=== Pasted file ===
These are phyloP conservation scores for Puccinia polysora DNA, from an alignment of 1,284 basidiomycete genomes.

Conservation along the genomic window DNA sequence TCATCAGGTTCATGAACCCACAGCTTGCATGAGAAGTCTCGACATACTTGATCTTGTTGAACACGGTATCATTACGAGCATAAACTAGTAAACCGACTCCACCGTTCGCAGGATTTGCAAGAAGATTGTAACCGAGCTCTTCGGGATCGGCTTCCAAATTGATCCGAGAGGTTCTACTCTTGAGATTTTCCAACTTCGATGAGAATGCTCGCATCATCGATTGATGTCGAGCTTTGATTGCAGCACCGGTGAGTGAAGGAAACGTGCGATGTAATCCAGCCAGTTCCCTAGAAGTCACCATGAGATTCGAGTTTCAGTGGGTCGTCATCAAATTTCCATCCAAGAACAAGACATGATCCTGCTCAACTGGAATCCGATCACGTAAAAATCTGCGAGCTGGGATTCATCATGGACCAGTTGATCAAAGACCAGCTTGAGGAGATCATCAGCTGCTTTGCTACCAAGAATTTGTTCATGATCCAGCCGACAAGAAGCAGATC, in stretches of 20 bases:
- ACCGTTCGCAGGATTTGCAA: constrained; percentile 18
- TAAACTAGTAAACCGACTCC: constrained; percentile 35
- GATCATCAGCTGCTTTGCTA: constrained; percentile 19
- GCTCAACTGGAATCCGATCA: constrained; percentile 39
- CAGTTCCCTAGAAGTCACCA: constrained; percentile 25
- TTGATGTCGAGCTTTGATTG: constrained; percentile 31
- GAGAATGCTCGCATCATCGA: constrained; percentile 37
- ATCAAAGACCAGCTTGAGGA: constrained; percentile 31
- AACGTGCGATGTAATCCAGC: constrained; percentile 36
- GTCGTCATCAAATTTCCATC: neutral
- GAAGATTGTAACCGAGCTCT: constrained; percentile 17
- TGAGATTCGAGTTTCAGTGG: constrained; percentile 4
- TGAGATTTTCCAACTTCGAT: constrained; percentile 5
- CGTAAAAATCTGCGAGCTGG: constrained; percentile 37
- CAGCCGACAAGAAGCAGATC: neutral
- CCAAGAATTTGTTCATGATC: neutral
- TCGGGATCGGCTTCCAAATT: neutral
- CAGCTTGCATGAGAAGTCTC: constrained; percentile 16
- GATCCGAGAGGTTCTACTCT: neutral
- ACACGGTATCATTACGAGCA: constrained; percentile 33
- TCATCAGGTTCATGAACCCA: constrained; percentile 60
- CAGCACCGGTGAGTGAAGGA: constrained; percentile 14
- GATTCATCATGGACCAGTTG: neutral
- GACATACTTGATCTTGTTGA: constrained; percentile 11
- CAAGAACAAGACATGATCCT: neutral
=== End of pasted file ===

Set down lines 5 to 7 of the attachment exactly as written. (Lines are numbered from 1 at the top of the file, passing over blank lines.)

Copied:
- GATCATCAGCTGCTTTGCTA: constrained; percentile 19
- GCTCAACTGGAATCCGATCA: constrained; percentile 39
- CAGTTCCCTAGAAGTCACCA: constrained; percentile 25